There are many reasons why World War II inspired so many art pieces, from stories and novels to movies, series, and games. While World War I meant even more for the global history (it resulted in ruining most empires, rising of national states, and reassembling the world, while World War II was, in fact, a failed attempt of Axis wannabe empires to stop the reassembling), WWII provides way more material for it. More video records and living witnesses, more hi-tech weapons and mass destruction inventions, and – probably the most important – less moral ambivalence than about World War I. It’s much clearer now who the good and the bad guys were, and it’s the perfect ground for gamification. But it’s all way deeper in the best games.
What do you prefer? Wear a soldier’s uniform and enter the war from down the trench? Or become a wise general to direct the combat from the headquarters? Or incarnate as a commando on a special operation? And whose uniform will it be – American, British, Soviet, or…?
Call of Duty: World at War
It would be strange to start with anything else. World of War is one of the freshest CoD games based on Modern Warfare engine. And this one lets you see the war through the eye of an ordinary private, with all the trench adventures, logistical failures, and enemy assaults your division has to stop.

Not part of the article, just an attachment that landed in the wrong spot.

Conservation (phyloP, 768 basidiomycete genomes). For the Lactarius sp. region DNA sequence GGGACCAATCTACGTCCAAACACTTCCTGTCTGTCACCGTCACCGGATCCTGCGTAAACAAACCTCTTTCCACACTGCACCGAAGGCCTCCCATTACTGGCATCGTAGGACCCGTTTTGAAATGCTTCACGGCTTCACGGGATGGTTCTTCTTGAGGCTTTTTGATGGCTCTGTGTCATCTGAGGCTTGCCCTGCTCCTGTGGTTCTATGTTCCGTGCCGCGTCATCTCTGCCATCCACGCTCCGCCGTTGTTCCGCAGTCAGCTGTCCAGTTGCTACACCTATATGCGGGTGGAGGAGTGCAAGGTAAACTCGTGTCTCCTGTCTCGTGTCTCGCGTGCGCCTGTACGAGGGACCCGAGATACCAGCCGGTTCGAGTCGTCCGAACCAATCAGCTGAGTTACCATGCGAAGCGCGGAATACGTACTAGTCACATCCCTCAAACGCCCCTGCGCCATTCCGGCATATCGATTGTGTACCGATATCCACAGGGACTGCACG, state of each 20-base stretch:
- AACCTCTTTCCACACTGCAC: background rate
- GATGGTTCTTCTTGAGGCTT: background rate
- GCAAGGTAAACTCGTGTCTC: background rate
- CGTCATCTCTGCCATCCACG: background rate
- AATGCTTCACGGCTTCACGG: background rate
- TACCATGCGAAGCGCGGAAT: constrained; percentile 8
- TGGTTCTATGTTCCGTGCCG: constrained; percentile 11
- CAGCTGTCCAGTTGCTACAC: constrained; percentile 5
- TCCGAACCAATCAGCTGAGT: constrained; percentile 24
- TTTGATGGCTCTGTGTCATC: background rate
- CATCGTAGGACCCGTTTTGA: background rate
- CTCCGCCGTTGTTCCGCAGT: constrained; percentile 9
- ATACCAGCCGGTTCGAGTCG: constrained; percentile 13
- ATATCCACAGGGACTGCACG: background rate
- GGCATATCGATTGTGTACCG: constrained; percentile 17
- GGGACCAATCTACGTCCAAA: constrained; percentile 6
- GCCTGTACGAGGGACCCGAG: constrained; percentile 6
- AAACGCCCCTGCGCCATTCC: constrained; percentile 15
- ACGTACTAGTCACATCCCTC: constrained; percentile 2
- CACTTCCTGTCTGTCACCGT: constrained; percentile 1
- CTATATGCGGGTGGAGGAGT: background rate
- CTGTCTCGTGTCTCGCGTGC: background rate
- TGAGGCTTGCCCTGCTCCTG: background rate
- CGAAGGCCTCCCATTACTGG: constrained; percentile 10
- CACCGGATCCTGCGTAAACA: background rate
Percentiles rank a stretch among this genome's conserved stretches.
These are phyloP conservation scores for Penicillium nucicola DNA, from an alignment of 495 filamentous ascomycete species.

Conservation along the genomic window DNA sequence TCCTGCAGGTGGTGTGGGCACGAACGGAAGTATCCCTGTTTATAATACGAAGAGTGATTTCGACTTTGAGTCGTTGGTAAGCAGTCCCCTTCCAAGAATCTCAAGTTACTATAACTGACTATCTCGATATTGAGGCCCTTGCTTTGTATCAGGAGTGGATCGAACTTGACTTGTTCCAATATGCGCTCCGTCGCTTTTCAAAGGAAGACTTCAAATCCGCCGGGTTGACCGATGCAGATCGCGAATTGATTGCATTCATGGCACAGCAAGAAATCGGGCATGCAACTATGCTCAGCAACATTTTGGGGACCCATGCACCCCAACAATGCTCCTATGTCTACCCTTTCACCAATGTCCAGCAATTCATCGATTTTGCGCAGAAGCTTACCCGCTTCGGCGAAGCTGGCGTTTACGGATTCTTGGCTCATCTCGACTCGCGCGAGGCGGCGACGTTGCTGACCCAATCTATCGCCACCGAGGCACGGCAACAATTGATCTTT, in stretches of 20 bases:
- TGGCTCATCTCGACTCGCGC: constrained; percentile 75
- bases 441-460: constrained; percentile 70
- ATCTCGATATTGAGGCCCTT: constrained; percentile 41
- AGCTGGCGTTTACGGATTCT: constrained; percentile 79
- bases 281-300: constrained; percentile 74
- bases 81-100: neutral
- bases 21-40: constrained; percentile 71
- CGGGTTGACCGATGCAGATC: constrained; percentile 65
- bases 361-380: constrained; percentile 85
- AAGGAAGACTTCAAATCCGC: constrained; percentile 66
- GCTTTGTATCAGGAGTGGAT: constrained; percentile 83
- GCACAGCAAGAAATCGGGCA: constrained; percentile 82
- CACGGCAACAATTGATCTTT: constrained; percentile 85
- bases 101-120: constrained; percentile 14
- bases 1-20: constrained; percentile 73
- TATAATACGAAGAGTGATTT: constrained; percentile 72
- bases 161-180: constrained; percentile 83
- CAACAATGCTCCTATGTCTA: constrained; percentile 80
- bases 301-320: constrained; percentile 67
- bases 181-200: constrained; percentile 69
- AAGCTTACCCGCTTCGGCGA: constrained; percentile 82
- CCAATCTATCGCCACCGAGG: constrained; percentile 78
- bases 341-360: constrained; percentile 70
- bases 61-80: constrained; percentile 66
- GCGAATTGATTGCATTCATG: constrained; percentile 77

You can select between an American and a Soviet character to play various campaigns: they cover Makin Island and Okinawa, Stalingrad and Berlin, and more key battles of the war. Along with the storyline, there is a multiplayer mode that later developed into Black Ops. Though the game is here since 2008, it’s still one of the best World War II stories, with more accuracy than others afford.
Sorry for ditching Call of Duty: WW2, but if we don’t stop after one, we’ll have to list too many.
Company of Heroes 2: Ardennes Assault
Games like this should be campaign-based (unless you want an Inglourious Basterds sort of experience), as the Ardennes Assault (or The Battle of the Bulge). It’s considered the greatest American battle of the War (Churchill might overrate it as it was closer to the UK than Okinawa, but nevertheless). It’s also one of the most adventurous battles of all the wars ever, with assaults and defense in treacherous terrain, clandestine operations by all the sides, panic, terrible truths discovered, and all worse than you expected – that’s it.
It’s both an action game and a strategy. Along with pure fighting, you need to manage resources, make ways, decide which units to deploy, and so on. You are both in action and in charge. And so here is the chance to try a WWII officer’s boots on. RTS elements seem to prevail, but there is too much immersion compared to classical analogs.
The first installment of this game is also worth a try. Released in 2006, when real time strategies were more of a thing, it’s closer to the roots of the genre. Yet Company of Heroes II is way more advanced experience.
Red Orchestra 2: Heroes of Stalingrad
While most games focus on the American side, this one offers Soviet and German perspectives as well. Stalingrad is quite an iconic battle, and all about it is recreated in high detail. The Soviet army is the defending side, while Germans are attacking so far (it’s just the turnover battle for the Eastern Front). Along with sides, you can choose modes, selecting your level of realism. Anyway, infantry and tank battles are impressive.